US banking regulators have ordered Pakistan's Habib Bank to close its New York office after it failed to heed concerns over possible terrorist financing and money laundering.
New York banking officials have said that Habib, Pakistan's largest private bank, failed to watch for compliance problems and potentially suspicious transactions. The state's Department of Financial Services, which regulates foreign banks, has also fined Habib $225 million.
Habib has operated in the United States since 1978. In 2006, it was ordered to tighten its oversight of potentially illegal transactions but failed to comply.
New York regulators said Habib facilitated billions of dollars of transactions with Saudi private bank, Al Rajhi Bank, which reportedly has links to al Qaeda. They also accuse Habib of not doing enough to ensure that the funds were not laundered or used for terrorism.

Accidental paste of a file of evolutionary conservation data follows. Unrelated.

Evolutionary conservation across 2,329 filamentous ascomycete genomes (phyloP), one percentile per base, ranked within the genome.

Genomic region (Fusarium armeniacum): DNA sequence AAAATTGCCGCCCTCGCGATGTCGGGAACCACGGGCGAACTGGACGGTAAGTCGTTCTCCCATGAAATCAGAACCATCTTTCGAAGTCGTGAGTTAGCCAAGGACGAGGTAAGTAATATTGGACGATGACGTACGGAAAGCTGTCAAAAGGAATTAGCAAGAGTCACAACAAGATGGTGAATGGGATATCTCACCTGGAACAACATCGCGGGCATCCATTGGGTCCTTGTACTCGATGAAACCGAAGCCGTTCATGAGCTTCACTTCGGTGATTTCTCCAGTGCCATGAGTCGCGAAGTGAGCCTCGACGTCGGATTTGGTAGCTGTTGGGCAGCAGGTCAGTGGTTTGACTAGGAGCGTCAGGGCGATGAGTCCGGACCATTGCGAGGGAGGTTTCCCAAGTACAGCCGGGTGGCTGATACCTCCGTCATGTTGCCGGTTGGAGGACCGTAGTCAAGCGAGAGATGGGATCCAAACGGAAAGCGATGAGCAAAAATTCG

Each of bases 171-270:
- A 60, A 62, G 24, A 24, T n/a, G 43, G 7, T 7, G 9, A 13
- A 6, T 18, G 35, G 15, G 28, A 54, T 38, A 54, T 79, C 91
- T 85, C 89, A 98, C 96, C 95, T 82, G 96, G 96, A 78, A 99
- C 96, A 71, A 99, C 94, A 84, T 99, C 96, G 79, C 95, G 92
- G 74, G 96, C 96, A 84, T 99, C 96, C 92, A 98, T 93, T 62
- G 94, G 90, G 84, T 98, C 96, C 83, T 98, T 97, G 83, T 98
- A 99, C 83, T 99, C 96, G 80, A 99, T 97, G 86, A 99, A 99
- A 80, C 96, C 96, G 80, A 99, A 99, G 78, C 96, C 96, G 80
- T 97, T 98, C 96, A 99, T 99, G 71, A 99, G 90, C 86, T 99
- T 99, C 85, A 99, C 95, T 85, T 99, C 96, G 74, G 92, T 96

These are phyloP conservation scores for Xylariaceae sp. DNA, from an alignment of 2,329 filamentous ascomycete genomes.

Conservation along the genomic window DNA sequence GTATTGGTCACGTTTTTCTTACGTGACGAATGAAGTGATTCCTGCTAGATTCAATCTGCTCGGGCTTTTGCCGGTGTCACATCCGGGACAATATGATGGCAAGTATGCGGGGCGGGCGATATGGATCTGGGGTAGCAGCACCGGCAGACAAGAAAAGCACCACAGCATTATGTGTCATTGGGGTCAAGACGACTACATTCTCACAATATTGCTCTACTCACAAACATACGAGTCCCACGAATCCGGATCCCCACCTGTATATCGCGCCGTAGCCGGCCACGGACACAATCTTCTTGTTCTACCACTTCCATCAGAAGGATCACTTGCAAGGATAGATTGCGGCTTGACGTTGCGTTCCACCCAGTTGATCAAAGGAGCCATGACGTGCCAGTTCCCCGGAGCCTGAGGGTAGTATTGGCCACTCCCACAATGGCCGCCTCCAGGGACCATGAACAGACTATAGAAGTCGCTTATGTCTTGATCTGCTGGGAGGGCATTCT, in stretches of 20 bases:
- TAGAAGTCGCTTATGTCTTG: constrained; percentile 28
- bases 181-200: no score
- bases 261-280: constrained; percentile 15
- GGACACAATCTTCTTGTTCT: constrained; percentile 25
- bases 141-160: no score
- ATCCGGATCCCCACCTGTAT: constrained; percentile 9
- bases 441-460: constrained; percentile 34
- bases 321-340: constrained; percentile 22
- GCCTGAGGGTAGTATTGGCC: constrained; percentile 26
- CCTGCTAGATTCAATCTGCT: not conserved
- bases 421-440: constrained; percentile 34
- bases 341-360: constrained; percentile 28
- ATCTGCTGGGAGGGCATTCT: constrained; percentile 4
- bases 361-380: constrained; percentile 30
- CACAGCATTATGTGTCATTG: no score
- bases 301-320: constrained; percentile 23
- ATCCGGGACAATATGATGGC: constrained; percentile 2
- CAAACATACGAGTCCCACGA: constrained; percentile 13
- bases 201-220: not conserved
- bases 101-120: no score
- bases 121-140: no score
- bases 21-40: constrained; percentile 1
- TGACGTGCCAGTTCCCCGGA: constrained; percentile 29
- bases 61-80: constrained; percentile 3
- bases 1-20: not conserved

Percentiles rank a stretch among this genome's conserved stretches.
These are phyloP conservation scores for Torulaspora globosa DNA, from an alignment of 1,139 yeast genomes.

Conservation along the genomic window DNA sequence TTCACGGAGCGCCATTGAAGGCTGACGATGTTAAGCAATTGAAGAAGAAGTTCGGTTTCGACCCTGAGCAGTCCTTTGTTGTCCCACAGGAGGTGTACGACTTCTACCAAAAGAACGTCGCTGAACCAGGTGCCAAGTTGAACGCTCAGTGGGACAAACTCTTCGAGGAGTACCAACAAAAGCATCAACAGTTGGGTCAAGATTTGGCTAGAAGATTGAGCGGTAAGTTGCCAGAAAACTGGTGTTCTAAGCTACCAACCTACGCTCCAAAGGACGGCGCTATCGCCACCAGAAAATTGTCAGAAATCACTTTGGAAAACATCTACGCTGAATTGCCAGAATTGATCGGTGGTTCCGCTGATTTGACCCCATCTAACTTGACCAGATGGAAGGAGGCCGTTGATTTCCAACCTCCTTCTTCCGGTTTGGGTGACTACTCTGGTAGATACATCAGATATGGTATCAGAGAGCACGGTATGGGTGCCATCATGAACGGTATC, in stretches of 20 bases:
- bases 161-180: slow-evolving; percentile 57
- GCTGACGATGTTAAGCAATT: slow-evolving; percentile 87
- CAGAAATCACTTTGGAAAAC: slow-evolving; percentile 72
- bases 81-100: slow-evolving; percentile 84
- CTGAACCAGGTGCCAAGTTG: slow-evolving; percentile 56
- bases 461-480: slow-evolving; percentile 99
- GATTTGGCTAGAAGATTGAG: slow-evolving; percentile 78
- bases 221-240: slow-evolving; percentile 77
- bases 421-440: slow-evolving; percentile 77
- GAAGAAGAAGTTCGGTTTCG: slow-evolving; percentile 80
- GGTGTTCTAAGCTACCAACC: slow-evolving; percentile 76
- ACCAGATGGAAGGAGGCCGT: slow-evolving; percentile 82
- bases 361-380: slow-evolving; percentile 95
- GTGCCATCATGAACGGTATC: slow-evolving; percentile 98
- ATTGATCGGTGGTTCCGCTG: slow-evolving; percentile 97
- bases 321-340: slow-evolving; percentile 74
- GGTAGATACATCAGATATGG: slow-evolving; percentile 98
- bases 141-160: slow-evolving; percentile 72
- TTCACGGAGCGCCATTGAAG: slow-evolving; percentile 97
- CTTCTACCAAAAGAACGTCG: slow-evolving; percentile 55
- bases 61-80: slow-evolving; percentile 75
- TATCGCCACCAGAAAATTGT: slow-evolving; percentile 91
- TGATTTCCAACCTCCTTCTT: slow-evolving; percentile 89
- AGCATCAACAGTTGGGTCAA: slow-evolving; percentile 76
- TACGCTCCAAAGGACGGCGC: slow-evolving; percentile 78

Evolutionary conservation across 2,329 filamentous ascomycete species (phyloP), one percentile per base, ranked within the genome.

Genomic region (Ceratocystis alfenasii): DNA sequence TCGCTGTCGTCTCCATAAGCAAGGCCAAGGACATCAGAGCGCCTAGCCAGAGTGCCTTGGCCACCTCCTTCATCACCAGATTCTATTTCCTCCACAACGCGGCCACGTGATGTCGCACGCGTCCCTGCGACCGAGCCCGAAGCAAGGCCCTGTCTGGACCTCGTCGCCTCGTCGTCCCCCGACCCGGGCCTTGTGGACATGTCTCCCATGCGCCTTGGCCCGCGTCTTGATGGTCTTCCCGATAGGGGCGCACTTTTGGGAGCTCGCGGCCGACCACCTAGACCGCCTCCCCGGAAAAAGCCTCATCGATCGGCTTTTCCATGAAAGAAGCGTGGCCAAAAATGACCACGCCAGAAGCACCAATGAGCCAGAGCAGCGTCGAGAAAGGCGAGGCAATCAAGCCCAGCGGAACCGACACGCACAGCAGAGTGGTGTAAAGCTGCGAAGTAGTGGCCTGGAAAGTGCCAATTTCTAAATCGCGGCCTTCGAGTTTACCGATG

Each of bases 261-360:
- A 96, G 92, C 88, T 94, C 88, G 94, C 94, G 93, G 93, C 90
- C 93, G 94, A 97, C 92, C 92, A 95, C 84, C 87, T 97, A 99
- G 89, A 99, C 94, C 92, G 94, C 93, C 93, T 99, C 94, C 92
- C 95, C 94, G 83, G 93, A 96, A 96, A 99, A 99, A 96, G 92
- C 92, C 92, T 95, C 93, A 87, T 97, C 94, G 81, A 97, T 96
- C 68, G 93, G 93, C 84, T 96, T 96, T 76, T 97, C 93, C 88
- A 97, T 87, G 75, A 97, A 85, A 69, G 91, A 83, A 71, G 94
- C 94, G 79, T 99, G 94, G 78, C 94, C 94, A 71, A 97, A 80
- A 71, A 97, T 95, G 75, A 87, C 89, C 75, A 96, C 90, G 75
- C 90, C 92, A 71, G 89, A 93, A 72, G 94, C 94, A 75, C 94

Regulators say that Habib permitted at least 13,000 transactions that were not sufficiently screened and rubber stamped transactions made by an identified terrorist and an international arms dealer.
Aziz Rahman, founder of Rahman Ravelli, said Habib’s problems stem from initial failings to heed the warning signs.
He added: “If there is the slightest suggestion of wrongdoing in any transactions, a bank has to look into it thoroughly. It needs to have procedures in place to both ensure the concerns can be reported and that they are properly investigated.
“Failing to keep a close eye on the money flowing in and out of a bank is a guaranteed way to face legal problems. Any financial institution has to make sure its compliance procedures are appropriate and properly executed – and if they are not sure how to do this, then they must seek expert help.
“The alternative, as Habib has discovered, is not a pleasant one.’’
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